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Details such as finished hatch lids, the massive hinges of the side boarding door, and the way that door’s folding swim ladder ($918) stores in a dedicated rack make the Sea Pro 320 DLX Offshore’s quality stand out.
Interior and Accessories
The 320 DLX’s console changing room boasts a wide door, 6 feet, 2 inches of headroom, a porcelain toilet with holding tank, a sink, and a bench seat with storage, plus access to helm electronics.
The helm features a proprietary Connect boat-control system based on twin Simrad NSO19 Evo3 electronic displays. A key fob activates the system, but there’s a master switch on the dash too.
A pair of macerated, in-sole fish boxes lie port and starboard beside the helm. Beneath and behind the helm seat, you’ll discover an 80-liter cooler on a slide, and above that is a 36-inch-wide freshwater sink with a hinged lid. Overhead, an ingenious freshwater shower flows from a stainless-steel grate. The hardtop’s aft edge and the transom each hold a five-rod rocket launcher. The gunwales hold 11 more, and two horizontal racks lie recessed into the starboard topside. A folding transom bench seats two.
An electrically actuated table makes the bow cockpit a picnic area, a sun pad or a casting deck. Seating is plentiful, and a built-in dry box includes twin USB chargers.
A large, finished hatch grants easy access to the boat’s batteries. In between massive gelcoated stringers sits a polished stainless-steel sea chest with two pumps feeding 30-gallon pressurized livewells in the transom corners. The sea chest minimizes the number of through-hull fittings. We found the plumbing and wiring neatly arranged.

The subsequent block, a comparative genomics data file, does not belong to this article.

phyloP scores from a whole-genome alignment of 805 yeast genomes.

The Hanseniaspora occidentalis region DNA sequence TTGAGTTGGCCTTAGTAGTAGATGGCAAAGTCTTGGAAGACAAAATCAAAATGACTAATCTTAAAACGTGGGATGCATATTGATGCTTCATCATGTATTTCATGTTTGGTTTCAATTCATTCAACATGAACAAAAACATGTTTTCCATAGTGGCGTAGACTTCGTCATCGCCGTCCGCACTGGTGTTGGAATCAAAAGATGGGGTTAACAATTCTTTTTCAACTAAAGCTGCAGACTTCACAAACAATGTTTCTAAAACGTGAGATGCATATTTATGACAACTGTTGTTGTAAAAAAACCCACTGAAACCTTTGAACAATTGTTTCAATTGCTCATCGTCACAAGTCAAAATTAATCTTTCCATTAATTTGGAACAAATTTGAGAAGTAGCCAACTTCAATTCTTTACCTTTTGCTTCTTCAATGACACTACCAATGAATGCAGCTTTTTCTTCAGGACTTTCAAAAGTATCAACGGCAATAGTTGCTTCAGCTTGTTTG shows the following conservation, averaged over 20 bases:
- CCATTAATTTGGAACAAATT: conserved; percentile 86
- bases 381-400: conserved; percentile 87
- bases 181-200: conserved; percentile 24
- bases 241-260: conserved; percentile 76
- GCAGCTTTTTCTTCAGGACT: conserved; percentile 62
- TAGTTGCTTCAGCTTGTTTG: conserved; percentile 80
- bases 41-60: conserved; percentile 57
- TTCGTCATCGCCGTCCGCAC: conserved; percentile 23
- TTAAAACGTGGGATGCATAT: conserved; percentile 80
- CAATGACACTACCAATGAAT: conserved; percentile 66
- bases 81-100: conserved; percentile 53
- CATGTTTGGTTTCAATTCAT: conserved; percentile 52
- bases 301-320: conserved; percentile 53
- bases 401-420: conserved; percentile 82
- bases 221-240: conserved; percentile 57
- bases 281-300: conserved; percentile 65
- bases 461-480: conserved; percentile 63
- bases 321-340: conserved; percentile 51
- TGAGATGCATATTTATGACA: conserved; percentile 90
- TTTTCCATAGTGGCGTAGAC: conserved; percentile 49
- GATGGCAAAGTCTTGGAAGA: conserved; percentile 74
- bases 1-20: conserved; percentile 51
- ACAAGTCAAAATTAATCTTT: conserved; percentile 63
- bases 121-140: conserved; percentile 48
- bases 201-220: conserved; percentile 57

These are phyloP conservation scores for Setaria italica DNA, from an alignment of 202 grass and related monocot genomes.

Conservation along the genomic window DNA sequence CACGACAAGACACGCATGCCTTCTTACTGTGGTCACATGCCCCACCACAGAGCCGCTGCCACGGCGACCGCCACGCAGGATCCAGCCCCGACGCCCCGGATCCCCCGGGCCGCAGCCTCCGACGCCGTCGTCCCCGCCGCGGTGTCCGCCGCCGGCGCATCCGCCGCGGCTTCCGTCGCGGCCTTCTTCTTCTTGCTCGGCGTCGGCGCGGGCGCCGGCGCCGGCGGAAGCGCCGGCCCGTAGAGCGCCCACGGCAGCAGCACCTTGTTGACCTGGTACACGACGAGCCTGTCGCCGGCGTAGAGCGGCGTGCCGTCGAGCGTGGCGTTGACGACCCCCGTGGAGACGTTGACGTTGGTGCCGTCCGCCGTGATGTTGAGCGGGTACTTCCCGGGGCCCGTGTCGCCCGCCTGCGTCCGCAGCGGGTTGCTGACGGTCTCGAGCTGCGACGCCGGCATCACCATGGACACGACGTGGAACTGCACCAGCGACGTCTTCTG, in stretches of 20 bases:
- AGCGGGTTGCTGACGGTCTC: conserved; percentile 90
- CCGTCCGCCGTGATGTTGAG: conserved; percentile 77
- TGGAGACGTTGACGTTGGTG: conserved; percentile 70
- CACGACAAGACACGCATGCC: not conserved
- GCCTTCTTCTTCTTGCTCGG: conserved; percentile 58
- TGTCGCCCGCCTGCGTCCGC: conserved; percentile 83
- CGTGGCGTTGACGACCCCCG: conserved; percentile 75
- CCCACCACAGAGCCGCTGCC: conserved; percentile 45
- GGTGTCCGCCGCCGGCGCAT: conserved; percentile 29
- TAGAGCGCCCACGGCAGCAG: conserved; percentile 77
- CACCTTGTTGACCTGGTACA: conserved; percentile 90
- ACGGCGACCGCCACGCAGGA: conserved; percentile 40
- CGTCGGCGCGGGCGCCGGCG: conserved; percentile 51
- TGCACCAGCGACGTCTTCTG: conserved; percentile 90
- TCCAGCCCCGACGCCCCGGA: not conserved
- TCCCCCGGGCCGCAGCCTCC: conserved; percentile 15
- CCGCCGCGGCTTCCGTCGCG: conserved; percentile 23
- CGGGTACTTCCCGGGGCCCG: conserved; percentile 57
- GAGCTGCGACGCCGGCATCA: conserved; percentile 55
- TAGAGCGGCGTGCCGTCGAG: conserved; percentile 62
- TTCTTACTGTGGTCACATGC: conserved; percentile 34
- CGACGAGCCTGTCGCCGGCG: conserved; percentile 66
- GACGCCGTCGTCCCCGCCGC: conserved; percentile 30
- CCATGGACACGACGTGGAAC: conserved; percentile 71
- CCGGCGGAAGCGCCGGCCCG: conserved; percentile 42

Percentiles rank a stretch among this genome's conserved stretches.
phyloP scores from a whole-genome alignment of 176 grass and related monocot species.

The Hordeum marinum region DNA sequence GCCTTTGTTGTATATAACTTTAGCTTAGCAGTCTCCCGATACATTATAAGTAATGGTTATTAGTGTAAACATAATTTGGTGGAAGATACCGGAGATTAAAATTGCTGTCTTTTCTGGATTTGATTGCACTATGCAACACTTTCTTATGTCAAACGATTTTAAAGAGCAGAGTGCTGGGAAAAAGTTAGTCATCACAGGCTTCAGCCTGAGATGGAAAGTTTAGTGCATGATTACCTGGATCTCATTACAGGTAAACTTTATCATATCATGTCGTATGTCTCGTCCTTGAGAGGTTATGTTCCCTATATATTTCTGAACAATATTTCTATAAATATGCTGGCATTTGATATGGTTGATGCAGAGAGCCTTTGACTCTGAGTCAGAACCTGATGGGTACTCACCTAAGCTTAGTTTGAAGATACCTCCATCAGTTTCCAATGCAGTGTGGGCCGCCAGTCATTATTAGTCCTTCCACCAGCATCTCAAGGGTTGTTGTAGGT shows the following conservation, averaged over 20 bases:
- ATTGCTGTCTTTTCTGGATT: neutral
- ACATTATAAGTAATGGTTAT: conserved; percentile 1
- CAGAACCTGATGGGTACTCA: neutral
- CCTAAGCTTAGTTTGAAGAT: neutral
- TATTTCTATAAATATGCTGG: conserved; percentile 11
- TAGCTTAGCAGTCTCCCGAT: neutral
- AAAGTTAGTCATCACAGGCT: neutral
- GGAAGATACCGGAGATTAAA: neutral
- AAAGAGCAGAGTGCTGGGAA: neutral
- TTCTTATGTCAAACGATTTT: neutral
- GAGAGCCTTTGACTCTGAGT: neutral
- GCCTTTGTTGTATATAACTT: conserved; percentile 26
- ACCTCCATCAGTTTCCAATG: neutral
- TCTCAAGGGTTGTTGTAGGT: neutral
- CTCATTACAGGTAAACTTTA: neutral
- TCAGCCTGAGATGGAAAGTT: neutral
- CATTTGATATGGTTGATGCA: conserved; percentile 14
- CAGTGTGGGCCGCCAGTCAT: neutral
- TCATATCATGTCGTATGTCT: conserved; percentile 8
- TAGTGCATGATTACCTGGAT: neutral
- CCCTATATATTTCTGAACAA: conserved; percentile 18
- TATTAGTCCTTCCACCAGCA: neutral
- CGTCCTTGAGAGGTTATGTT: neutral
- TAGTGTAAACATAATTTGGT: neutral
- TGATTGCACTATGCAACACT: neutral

We liked the nimble, sturdy feel of the 320 DLX on a snotty day. Handling proved crisp and dry, with a soft ride from the 24.5-degree deep-V hull. The twin Yamaha 300s provided a low cruise at 28.1 mph, high cruise at 31.9 mph, and top-end of 49 mph. We liked that the 320 DLX rose onto plane easily at speeds in the midteens, suggesting a wide range of usable speeds to fit conditions. The boat also proved stable on the drift.
How We Tested
- Engines: Twin 300 hp Yamaha V-6
- Drive/Props: Outboard/15.25″ x 19″ Yamaha Saltwater II 3-blade stainless steel
- Gear Ratio: 1.75:1 Fuel Load: 100 gal. Crew Weight: 540 lb.
- Bilge access is laid out well, and the finish is excellent.
- Hull proved to possess a solid feel and good maneuverability at speed.
- Cockpit scupper system drains quickly.
- Dry-box organizers in the bow and at the helm are ingenious storage features.
- It’s useful to have auxiliary controls for the boat’s Connect system between the helm and companion seats, next to the seat controls.
- Windshield wiper does not sweep the lower third of the windshield’s front panel.
- Access to the stern deck means climbing over one of the two transom livewells—not an easy task in snotty seas.
Take a look at the Sportsman Open 322 with twin Yamaha F300XSB engines. Its suggested retail is $284,130.
Pricing and Specs
|Price:||$341,000 (base with test power)|
|Draft:||1’9″ (engines up); 2’8″ (engines down)|
|Transom Deadrise:||24.5 degrees|
|Fuel Capacity:||207 gal.|
|Water Capacity:||22 gal.|
|Available Power:||Twin Mercury, Suzuki or Yamaha outboards to 800 hp total|
Speed, Efficiency, Operation
Sea Pro Boats – Whitmire, South Carolina; 803-694-2644; seapromfg.com